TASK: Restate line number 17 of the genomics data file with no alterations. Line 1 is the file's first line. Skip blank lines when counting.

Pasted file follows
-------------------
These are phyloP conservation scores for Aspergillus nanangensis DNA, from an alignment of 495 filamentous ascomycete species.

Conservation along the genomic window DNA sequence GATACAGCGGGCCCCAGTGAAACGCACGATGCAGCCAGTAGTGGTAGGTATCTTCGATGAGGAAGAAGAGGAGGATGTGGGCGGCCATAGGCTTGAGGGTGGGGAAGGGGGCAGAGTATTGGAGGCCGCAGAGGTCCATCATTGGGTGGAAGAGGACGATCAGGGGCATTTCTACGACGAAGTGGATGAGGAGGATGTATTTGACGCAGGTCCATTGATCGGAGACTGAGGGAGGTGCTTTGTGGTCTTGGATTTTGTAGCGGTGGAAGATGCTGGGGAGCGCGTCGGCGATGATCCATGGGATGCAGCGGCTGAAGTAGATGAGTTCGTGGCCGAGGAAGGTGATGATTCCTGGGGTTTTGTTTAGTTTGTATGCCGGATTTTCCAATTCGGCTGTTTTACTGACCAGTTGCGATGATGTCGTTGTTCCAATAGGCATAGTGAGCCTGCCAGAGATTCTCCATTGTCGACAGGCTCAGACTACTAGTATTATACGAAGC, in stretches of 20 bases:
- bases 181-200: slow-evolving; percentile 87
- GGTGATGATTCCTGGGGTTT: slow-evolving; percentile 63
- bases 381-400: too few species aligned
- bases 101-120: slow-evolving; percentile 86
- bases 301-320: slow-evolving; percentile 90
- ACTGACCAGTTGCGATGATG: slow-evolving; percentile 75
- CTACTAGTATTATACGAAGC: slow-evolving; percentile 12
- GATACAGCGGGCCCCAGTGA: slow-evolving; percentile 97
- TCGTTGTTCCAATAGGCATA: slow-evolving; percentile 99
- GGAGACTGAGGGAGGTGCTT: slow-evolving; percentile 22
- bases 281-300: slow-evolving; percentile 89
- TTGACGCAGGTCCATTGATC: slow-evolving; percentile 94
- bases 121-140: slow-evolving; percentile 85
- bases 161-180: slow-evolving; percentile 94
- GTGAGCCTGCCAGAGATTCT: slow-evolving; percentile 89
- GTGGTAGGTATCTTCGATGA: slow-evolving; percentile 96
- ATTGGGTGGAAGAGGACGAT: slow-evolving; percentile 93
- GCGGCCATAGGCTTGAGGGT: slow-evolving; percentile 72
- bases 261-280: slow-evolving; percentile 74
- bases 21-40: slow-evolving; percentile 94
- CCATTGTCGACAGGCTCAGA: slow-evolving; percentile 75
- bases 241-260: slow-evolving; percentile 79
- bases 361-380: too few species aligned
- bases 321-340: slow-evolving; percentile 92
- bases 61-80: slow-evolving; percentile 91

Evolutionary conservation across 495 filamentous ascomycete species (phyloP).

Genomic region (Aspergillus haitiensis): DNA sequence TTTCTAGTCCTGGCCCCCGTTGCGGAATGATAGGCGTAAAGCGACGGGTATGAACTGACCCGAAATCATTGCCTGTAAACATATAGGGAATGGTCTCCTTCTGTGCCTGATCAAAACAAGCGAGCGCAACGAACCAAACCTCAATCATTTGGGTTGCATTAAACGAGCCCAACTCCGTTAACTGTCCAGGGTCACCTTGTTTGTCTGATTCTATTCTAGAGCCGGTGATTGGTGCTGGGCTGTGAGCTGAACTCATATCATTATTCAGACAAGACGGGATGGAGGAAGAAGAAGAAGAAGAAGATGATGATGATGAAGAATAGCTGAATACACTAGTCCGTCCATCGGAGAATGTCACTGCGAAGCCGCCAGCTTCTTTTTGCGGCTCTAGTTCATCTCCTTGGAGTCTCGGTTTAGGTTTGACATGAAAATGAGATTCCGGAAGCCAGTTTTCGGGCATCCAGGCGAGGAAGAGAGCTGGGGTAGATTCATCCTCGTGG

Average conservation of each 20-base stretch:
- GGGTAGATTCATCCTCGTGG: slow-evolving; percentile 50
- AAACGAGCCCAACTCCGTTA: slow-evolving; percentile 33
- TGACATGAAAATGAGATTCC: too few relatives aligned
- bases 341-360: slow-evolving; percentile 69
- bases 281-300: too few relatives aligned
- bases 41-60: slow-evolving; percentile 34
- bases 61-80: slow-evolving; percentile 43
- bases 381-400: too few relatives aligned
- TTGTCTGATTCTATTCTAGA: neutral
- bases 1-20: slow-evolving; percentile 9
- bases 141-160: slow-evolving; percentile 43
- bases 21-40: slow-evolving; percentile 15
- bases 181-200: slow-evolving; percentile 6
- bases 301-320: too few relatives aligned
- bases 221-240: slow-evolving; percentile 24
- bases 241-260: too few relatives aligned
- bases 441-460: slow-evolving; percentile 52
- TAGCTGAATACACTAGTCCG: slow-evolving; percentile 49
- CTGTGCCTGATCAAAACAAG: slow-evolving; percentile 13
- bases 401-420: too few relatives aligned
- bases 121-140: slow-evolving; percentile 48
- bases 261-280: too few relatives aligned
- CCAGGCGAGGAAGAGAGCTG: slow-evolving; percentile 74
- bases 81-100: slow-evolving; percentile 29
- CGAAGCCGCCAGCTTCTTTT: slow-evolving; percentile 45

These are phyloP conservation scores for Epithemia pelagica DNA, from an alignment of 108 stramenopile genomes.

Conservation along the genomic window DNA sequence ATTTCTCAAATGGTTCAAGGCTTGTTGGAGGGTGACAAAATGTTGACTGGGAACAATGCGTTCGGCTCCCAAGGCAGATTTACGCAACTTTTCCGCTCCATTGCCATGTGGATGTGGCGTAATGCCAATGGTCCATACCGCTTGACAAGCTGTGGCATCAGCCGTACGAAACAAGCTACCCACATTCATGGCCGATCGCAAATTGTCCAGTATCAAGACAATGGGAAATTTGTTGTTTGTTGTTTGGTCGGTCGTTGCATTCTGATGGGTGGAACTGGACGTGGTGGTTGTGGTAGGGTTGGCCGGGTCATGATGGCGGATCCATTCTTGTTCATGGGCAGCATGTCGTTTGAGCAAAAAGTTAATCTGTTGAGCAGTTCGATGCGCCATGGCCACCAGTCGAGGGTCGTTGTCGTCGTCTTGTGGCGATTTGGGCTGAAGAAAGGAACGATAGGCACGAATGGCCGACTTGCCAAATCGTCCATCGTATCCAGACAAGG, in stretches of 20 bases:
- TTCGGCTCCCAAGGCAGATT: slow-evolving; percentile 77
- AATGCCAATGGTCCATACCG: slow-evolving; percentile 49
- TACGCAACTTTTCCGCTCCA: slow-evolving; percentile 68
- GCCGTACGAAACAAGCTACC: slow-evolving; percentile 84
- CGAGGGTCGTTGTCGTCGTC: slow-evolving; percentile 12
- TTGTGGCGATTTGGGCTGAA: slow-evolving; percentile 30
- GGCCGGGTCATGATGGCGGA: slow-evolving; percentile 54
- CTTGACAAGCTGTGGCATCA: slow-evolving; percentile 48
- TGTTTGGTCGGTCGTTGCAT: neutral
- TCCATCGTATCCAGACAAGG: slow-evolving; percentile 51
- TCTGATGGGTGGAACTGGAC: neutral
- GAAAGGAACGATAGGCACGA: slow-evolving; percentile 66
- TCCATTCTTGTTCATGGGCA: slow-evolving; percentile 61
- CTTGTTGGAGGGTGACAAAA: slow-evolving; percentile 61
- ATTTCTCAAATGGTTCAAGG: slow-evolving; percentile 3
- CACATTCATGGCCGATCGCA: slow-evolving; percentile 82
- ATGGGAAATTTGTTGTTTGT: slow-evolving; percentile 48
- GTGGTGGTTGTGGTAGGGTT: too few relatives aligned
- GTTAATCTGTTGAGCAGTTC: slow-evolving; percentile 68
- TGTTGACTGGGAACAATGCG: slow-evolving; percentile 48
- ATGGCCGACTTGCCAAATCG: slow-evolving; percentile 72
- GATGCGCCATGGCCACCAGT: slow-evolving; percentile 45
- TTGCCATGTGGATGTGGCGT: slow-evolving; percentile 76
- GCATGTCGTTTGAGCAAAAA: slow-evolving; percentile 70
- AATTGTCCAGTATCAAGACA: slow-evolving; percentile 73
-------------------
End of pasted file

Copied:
- GTGAGCCTGCCAGAGATTCT: slow-evolving; percentile 89